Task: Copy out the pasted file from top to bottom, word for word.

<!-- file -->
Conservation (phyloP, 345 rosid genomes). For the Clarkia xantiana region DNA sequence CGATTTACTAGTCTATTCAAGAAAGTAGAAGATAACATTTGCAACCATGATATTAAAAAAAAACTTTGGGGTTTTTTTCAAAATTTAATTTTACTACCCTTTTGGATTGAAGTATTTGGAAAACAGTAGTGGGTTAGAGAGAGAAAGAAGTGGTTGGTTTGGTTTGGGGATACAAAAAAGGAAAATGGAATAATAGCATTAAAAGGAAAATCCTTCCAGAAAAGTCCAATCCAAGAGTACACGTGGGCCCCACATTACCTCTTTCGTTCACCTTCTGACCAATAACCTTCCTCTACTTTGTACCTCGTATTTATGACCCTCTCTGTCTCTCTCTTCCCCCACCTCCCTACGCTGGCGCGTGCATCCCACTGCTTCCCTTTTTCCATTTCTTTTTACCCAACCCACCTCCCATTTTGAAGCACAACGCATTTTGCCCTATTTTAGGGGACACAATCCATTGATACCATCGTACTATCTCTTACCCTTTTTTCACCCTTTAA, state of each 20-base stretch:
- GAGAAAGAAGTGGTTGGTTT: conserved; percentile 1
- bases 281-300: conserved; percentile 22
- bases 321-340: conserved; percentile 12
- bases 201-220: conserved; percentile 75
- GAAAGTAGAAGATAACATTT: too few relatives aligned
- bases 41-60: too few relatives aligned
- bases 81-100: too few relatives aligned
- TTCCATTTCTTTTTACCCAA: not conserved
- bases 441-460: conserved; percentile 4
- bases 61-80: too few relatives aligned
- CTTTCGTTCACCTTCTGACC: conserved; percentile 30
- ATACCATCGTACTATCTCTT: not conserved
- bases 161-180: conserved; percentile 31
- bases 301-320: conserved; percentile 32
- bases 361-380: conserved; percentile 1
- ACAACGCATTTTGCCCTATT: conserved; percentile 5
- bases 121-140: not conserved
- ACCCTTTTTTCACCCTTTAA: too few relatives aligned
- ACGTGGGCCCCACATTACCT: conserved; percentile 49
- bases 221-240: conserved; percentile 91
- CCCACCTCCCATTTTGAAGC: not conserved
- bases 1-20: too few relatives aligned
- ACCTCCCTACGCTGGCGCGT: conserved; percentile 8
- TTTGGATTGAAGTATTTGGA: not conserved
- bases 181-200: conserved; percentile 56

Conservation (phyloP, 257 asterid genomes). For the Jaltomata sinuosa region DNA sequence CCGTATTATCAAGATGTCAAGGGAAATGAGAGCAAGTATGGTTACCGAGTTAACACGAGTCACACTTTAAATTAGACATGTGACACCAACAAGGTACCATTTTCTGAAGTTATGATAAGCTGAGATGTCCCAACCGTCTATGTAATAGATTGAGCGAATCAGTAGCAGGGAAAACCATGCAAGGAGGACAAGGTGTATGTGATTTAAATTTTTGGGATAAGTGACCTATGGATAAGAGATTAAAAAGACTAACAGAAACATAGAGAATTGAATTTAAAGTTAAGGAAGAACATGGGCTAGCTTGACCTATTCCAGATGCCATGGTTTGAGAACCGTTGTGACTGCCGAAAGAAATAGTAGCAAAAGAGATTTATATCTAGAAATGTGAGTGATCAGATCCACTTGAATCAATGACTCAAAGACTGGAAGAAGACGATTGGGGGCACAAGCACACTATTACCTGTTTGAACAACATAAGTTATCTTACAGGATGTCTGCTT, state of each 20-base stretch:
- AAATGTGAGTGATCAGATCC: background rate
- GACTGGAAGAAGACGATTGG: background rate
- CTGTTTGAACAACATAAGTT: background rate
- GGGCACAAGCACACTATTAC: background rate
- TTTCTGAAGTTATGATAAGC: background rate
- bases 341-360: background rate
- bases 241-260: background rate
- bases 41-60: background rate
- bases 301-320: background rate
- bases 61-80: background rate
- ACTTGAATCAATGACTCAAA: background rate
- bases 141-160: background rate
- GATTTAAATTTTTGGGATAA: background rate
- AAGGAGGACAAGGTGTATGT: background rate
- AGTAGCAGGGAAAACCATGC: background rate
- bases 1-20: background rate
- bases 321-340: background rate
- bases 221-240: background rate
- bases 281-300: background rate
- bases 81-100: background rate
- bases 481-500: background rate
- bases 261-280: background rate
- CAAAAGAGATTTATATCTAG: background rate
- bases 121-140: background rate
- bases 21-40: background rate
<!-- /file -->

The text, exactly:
Conservation (phyloP, 345 rosid genomes). For the Clarkia xantiana region DNA sequence CGATTTACTAGTCTATTCAAGAAAGTAGAAGATAACATTTGCAACCATGATATTAAAAAAAAACTTTGGGGTTTTTTTCAAAATTTAATTTTACTACCCTTTTGGATTGAAGTATTTGGAAAACAGTAGTGGGTTAGAGAGAGAAAGAAGTGGTTGGTTTGGTTTGGGGATACAAAAAAGGAAAATGGAATAATAGCATTAAAAGGAAAATCCTTCCAGAAAAGTCCAATCCAAGAGTACACGTGGGCCCCACATTACCTCTTTCGTTCACCTTCTGACCAATAACCTTCCTCTACTTTGTACCTCGTATTTATGACCCTCTCTGTCTCTCTCTTCCCCCACCTCCCTACGCTGGCGCGTGCATCCCACTGCTTCCCTTTTTCCATTTCTTTTTACCCAACCCACCTCCCATTTTGAAGCACAACGCATTTTGCCCTATTTTAGGGGACACAATCCATTGATACCATCGTACTATCTCTTACCCTTTTTTCACCCTTTAA, state of each 20-base stretch:
- GAGAAAGAAGTGGTTGGTTT: conserved; percentile 1
- bases 281-300: conserved; percentile 22
- bases 321-340: conserved; percentile 12
- bases 201-220: conserved; percentile 75
- GAAAGTAGAAGATAACATTT: too few relatives aligned
- bases 41-60: too few relatives aligned
- bases 81-100: too few relatives aligned
- TTCCATTTCTTTTTACCCAA: not conserved
- bases 441-460: conserved; percentile 4
- bases 61-80: too few relatives aligned
- CTTTCGTTCACCTTCTGACC: conserved; percentile 30
- ATACCATCGTACTATCTCTT: not conserved
- bases 161-180: conserved; percentile 31
- bases 301-320: conserved; percentile 32
- bases 361-380: conserved; percentile 1
- ACAACGCATTTTGCCCTATT: conserved; percentile 5
- bases 121-140: not conserved
- ACCCTTTTTTCACCCTTTAA: too few relatives aligned
- ACGTGGGCCCCACATTACCT: conserved; percentile 49
- bases 221-240: conserved; percentile 91
- CCCACCTCCCATTTTGAAGC: not conserved
- bases 1-20: too few relatives aligned
- ACCTCCCTACGCTGGCGCGT: conserved; percentile 8
- TTTGGATTGAAGTATTTGGA: not conserved
- bases 181-200: conserved; percentile 56

Conservation (phyloP, 257 asterid genomes). For the Jaltomata sinuosa region DNA sequence CCGTATTATCAAGATGTCAAGGGAAATGAGAGCAAGTATGGTTACCGAGTTAACACGAGTCACACTTTAAATTAGACATGTGACACCAACAAGGTACCATTTTCTGAAGTTATGATAAGCTGAGATGTCCCAACCGTCTATGTAATAGATTGAGCGAATCAGTAGCAGGGAAAACCATGCAAGGAGGACAAGGTGTATGTGATTTAAATTTTTGGGATAAGTGACCTATGGATAAGAGATTAAAAAGACTAACAGAAACATAGAGAATTGAATTTAAAGTTAAGGAAGAACATGGGCTAGCTTGACCTATTCCAGATGCCATGGTTTGAGAACCGTTGTGACTGCCGAAAGAAATAGTAGCAAAAGAGATTTATATCTAGAAATGTGAGTGATCAGATCCACTTGAATCAATGACTCAAAGACTGGAAGAAGACGATTGGGGGCACAAGCACACTATTACCTGTTTGAACAACATAAGTTATCTTACAGGATGTCTGCTT, state of each 20-base stretch:
- AAATGTGAGTGATCAGATCC: background rate
- GACTGGAAGAAGACGATTGG: background rate
- CTGTTTGAACAACATAAGTT: background rate
- GGGCACAAGCACACTATTAC: background rate
- TTTCTGAAGTTATGATAAGC: background rate
- bases 341-360: background rate
- bases 241-260: background rate
- bases 41-60: background rate
- bases 301-320: background rate
- bases 61-80: background rate
- ACTTGAATCAATGACTCAAA: background rate
- bases 141-160: background rate
- GATTTAAATTTTTGGGATAA: background rate
- AAGGAGGACAAGGTGTATGT: background rate
- AGTAGCAGGGAAAACCATGC: background rate
- bases 1-20: background rate
- bases 321-340: background rate
- bases 221-240: background rate
- bases 281-300: background rate
- bases 81-100: background rate
- bases 481-500: background rate
- bases 261-280: background rate
- CAAAAGAGATTTATATCTAG: background rate
- bases 121-140: background rate
- bases 21-40: background rate